We hate Disney Enchantment. Between the two of us, our collective desire to see the Walt Disney World 50th Anniversary fireworks ever again is zero, zip, zilch, nada, nothing. So then why on earth do we think it’s actually a good thing that this nighttime spectacular is returning for 2024 After Hours at Magic Kingdom?
For several reasons–but we want to be clear up front that none of those are a matter of revisionist history. We aren’t falling into the familiar Walt Disney World fan trope of missing something only after it’s gone. We have absolutely no nostalgia or love lost for Disney Enchantment. (See above.)
If anything, the return of Happily Ever After along with the debut of Wondrous Journeys further cemented for us just how much we disliked Enchantment. That it wasn’t just negativity because it didn’t comport with our expectations or preconceived notions about what the nighttime spectacular should’ve been.
Getting to the point, the first reason we think it’s a good thing that Disney Enchantment is returning is for the precedent it sets. Aside from Happily Ever After, which literally came back by popular demand and thanks to its stratospheric guest satisfaction scores, it’s incredibly rare for Walt Disney World to bring back retired entertainment.
Meanwhile, Disneyland practically invented the “McRib Playbook” and routinely rotates an assortment of nighttime spectaculars and other entertainment. Even right now, we have literally no clue which fireworks show will return there in January 2024. Wondrous Journeys would seem to be the odds-on favorite given its popularity, but everything from Mickey’s Mix Magic to Disneyland Forever are equally plausible. Heck, if they announced the return of Believe, Magical, or Together Forever, it wouldn’t be that surprising.
If you’re reading this post, there’s an above-average possibility that you’re a longtime Walt Disney World fan who visits the parks somewhat regularly. (Likely more than once every few years.) If so, I’d imagine that you would like to see Walt Disney World adopt a philosophy more akin to Disneyland, with more offerings that are geared towards locals, repeat visitors, and ardent fans.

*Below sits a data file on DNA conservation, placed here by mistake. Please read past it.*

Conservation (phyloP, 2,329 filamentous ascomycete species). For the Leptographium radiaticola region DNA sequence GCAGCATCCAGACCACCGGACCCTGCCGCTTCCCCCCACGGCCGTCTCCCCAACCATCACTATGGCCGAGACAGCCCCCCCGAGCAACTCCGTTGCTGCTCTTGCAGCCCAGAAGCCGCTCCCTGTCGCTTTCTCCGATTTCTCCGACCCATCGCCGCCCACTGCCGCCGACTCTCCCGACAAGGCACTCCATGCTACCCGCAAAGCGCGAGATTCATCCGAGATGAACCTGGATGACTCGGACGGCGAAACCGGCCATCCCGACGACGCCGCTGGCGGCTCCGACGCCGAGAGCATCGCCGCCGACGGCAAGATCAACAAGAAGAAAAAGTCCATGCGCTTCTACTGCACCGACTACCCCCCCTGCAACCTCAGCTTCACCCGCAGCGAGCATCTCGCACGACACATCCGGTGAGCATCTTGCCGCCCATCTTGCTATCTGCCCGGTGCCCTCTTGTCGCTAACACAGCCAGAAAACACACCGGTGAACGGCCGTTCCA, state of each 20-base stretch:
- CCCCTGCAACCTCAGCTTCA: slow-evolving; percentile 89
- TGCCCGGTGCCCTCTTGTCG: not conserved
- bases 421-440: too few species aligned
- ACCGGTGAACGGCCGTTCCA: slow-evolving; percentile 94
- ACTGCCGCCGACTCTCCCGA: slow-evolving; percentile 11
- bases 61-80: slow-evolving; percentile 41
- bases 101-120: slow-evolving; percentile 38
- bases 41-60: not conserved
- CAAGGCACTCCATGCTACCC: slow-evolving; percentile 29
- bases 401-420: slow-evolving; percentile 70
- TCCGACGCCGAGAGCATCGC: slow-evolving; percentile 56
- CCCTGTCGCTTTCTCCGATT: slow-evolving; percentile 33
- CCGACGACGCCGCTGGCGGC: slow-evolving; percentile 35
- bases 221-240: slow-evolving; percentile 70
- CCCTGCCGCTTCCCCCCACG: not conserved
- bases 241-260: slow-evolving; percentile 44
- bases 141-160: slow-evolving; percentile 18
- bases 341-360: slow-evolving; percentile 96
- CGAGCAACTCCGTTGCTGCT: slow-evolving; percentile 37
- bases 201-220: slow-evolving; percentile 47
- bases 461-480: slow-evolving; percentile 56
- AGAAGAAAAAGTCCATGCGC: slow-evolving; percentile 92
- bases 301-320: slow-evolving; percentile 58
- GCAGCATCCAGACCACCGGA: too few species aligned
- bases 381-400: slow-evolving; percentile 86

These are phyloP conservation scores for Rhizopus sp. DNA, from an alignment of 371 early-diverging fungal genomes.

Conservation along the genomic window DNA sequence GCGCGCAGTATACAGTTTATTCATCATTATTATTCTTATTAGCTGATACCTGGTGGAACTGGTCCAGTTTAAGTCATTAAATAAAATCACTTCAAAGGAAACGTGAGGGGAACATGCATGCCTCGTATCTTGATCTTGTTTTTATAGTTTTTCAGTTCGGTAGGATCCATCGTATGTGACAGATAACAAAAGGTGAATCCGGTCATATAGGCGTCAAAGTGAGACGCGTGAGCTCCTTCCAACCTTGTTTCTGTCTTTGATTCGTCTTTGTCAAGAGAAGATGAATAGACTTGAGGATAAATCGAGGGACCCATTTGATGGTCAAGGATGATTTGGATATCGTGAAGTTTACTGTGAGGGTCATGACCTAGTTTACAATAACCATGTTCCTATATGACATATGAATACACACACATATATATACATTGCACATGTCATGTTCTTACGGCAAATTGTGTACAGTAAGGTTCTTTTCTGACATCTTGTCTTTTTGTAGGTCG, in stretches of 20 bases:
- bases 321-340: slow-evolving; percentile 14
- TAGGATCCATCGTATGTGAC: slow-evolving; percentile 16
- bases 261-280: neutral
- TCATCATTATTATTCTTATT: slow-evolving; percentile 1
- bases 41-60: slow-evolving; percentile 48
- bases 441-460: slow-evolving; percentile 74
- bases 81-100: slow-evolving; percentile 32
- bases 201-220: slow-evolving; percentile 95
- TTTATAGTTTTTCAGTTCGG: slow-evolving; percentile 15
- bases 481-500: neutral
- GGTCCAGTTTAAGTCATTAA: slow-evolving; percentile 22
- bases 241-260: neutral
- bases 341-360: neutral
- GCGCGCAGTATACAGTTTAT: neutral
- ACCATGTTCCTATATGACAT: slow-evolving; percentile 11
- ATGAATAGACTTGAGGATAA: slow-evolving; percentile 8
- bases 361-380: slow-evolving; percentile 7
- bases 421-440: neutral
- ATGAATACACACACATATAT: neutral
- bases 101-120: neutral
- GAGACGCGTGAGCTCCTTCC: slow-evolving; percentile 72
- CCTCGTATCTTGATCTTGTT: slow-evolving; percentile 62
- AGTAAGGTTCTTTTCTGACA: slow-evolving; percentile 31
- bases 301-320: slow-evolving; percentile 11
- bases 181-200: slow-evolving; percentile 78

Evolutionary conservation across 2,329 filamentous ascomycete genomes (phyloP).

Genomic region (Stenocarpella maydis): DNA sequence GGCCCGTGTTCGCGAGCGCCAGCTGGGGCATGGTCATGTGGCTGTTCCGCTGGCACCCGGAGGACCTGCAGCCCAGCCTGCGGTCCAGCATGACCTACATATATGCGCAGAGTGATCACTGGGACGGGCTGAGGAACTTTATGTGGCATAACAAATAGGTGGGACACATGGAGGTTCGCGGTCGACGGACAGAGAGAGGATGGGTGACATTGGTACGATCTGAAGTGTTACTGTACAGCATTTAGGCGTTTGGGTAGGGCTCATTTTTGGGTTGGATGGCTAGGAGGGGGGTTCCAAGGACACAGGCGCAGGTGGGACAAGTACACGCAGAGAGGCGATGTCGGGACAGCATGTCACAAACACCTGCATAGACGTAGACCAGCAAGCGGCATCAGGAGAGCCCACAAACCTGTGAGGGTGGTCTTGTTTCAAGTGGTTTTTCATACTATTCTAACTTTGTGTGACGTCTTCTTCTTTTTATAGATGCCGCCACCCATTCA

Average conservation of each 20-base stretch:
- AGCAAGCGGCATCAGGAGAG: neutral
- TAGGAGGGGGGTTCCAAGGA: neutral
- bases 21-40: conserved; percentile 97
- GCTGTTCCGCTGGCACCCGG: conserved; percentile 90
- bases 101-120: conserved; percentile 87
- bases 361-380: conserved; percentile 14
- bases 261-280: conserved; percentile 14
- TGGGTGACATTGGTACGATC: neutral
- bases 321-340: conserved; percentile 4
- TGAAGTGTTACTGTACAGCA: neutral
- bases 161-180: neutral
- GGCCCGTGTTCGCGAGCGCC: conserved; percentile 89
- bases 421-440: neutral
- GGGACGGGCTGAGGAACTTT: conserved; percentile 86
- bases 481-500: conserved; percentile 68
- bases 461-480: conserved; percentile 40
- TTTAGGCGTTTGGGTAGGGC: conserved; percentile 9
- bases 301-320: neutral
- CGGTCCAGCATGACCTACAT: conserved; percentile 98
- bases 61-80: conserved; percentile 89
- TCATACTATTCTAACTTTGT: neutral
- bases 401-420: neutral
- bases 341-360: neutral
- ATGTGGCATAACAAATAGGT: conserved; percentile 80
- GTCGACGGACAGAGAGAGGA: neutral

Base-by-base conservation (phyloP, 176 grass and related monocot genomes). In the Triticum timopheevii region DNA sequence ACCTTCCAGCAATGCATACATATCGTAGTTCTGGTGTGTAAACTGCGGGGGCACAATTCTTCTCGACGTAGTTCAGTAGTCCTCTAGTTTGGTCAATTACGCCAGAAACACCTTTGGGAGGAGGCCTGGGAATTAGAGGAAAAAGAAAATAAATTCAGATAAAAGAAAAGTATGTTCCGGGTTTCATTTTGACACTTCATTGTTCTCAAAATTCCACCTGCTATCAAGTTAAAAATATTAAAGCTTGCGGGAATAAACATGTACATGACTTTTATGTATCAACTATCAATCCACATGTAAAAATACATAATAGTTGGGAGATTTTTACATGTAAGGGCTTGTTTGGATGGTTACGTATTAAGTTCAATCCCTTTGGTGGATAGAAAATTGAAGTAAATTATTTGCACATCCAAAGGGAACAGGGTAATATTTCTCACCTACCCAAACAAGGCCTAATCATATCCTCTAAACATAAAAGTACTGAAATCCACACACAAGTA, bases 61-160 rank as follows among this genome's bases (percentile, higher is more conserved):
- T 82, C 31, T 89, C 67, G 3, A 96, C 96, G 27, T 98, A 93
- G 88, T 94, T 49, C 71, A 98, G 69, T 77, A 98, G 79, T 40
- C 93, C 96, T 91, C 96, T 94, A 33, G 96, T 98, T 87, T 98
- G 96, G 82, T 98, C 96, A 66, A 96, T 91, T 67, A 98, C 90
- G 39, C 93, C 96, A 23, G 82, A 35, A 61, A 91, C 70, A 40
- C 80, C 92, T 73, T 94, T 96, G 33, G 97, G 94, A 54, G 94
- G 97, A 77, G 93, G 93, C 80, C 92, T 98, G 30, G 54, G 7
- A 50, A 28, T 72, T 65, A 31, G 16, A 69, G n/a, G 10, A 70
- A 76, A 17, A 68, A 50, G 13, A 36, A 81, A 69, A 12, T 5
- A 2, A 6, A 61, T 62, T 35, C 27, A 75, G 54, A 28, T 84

Thankfully, exactly this is starting to happen. We were much more optimistic about this year’s Destination D23 announcements than most, and that’s because they reinforced that there’s an internal drive to be responsive to Walt Disney World fans. So much of that was aimed squarely at longtime fans, and wouldn’t have even registered with a casual audience if shared on Good Morning America.
It’s one thing for Disneyland to bring back something on a seasonal basis–that happens all the time, every single year. It’s another entirely for the flagship vacation destination to do it. Over the years, I’ve lost count of how many times someone from within Walt Disney World has claimed that they couldn’t possibly have seasonal overlays or limited-time offerings like Disneyland because guests would complain.
That’s a lame excuse that maybe would’ve passed muster years ago, but not anymore. Central Florida’s population continues to explode and Disney Vacation Club’s membership grows. Despite ever-increasing prices and complaints, there are more Annual Passholders and diehard fans than ever. Beyond that, most first-time tourists won’t know what they’re missing and might very well end up preferring the thing that regulars and locals love. (See Haunted Mansion Holiday at Disneyland.)
Disney Enchantment is a bad example of this new mindset, but still, it is an example of this. It’s bringing back something from the past to give its fan(s) a chance to see it again. It may not seem like much–and it definitely isn’t!–but it’s one of those things that’s more meaningful for what it represents than the thing itself.